Employment Disputes

Fair Work Commission (FWC): What it Means for Employees

Employees and contractors can access the Fair Work Commission (FWC) for a variety of reasons, writes TGB’s Belal Moraby.

The FWC is the national workplace relations tribunal. It is independent and has the power to deal with minimum wages, enterprise bargaining, industrial action, actions affecting employment and termination of employment and other workplace issues.

 

Employees who have been dismissed may be able to seek relief subject to certain criteria by lodging an Unfair Dismissal Application to the FWC. 

 

Unfair dismissal occurs where the dismissal was harsh, unjust or unreasonable. The dismissal cannot be a case of genuine redundancy. And in cases involving small businesses (less than 15 employees) there needs to be a contravention of the Small Business Fair Dismissal Code.

 

For South Australian employees the FWC covers only people employed by private enterprise or by corporations. Those people employed in local Government or State government may be covered by the Industrial Relations Commission of SA.

 

An application to the FWC must be lodged within 21 days of the dismissal coming into effect. This also applies in the case of the State legislation. 

 

To be eligible an employee must have completed a minimum term of at least six months (or 12 months in the case of a small business employee). If an employee earns more than the high income threshold they must also be covered by an award or agreement.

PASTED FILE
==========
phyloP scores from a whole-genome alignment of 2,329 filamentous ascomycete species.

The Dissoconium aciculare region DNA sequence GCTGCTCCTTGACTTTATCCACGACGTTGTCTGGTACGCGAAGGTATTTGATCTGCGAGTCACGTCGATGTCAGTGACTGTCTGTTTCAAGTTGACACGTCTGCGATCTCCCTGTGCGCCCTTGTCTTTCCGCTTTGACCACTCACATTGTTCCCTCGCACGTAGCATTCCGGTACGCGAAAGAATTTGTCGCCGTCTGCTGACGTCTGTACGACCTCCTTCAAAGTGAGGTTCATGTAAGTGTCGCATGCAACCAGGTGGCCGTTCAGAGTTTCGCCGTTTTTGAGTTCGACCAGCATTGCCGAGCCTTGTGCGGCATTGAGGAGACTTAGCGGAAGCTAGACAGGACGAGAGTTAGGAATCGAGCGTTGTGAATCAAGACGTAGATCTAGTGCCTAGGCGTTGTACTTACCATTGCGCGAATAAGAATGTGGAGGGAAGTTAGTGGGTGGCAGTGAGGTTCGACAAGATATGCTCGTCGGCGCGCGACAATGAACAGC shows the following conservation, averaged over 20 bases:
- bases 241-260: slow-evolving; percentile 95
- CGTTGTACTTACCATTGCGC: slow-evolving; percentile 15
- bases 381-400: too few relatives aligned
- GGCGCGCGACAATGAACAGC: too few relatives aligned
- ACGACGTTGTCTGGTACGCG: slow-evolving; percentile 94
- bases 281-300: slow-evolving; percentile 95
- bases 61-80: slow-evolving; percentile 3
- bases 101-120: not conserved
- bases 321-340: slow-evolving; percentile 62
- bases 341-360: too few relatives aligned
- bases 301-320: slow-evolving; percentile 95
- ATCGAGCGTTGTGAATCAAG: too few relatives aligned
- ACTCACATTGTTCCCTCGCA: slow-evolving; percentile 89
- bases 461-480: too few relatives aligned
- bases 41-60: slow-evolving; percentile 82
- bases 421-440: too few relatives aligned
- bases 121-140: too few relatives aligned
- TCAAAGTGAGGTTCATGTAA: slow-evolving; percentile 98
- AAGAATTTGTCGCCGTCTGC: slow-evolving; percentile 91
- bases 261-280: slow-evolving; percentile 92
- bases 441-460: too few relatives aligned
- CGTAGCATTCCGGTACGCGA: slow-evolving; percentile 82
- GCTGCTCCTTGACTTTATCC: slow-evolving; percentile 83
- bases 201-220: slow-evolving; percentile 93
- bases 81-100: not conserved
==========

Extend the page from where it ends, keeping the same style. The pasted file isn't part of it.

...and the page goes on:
If an employee has not been dismissed but alleges that there has been some other contravention ie. of the general protections of the Fair Work Act 2009 he or she can make an application to the FWC to deal with the dispute.

 

The vast majority of unfair dismissal cases resolve at conciliation stage but if a dispute remains unresolved one has the option to proceed to Arbitration or a determinative conference. 

 

If the FWC is satisfied that an employee was unfairly dismissed then it may order the employee’s reinstatement together with any lost remuneration or payment of compensation to the employee.

 

A person who brings a case before the FWC generally must meet their own costs. They will generally have to seek permission to be legally represented. However, there is nothing preventing them from obtaining legal advice or having a lawyer draft documents before the hearing. 

 

It is recommended to seek legal advice on whether you should lodge an Application in the FWC or the Industrial Relations Commission of SA. 

 

If you live in South Australia or Western Australia and would like to know whether you are eligible to apply to FWA please contact Belal Moraby or Ian McLean for a free initial interview: (08) 8212 1077.